Windows 10 uses the Internet a lot to support many of its features. The operating system also sports numerous knobs to twiddle that are supposed to disable most of these features, and the potentially privacy-compromising connections that go with them.
Unfortunately for privacy advocates, these controls don’t appear to be sufficient to completely prevent the operating system from going online and communicating with Microsoft’s servers.
For example, even with Cortana and searching the Web from the Start menu disabled, opening Start and typing will send a request to www.bing.com to request a file called threshold.appcache which appears to contain some Cortana information, even though Cortana is disabled. The request for this file appears to contain a random machine ID that persists across reboots.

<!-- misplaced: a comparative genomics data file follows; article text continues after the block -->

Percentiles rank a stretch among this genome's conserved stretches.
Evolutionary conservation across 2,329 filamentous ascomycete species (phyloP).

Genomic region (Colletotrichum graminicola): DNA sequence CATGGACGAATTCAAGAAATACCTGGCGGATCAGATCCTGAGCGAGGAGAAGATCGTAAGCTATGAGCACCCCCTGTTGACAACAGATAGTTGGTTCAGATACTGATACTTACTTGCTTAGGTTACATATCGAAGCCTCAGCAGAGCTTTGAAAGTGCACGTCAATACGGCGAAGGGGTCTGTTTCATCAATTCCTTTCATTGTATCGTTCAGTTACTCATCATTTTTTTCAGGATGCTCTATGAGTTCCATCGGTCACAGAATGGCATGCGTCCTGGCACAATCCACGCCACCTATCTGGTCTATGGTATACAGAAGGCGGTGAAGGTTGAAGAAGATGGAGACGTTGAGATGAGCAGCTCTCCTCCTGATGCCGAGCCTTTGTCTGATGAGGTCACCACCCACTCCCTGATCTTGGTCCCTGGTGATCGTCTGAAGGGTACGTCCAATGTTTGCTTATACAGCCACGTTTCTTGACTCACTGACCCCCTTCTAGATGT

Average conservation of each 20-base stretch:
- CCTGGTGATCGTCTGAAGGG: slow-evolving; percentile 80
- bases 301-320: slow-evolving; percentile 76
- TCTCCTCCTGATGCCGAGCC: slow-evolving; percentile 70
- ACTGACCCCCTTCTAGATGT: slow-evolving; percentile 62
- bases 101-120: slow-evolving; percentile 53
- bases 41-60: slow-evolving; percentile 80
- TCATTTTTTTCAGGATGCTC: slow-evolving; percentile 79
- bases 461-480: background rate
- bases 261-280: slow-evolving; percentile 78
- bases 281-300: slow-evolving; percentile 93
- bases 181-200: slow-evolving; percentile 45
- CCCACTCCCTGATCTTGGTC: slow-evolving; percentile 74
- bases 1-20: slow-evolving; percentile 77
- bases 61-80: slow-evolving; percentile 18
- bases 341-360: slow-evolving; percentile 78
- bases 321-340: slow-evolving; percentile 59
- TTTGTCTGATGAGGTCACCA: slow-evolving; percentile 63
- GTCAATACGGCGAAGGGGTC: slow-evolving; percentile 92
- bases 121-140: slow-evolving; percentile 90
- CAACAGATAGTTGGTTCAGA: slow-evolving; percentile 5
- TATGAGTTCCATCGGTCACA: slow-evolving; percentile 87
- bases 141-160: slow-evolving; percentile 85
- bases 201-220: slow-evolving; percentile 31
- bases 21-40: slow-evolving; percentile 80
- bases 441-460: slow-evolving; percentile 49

Enlarge / Shown in the Fiddler debugging Web proxy, the request that the Start menu makes every time you start typing into it or boot your machine.
Some of the traffic is obviously harmless. On connecting to a new network, Windows machines try to request two URLs (www.msftncsi.com/ncsi.txt and ipv6.msftncsi.com/ncsi.txt, the former over IPv4, the latter over IPv6) to ascertain whether a given network is routed to the Internet and if there is a captive…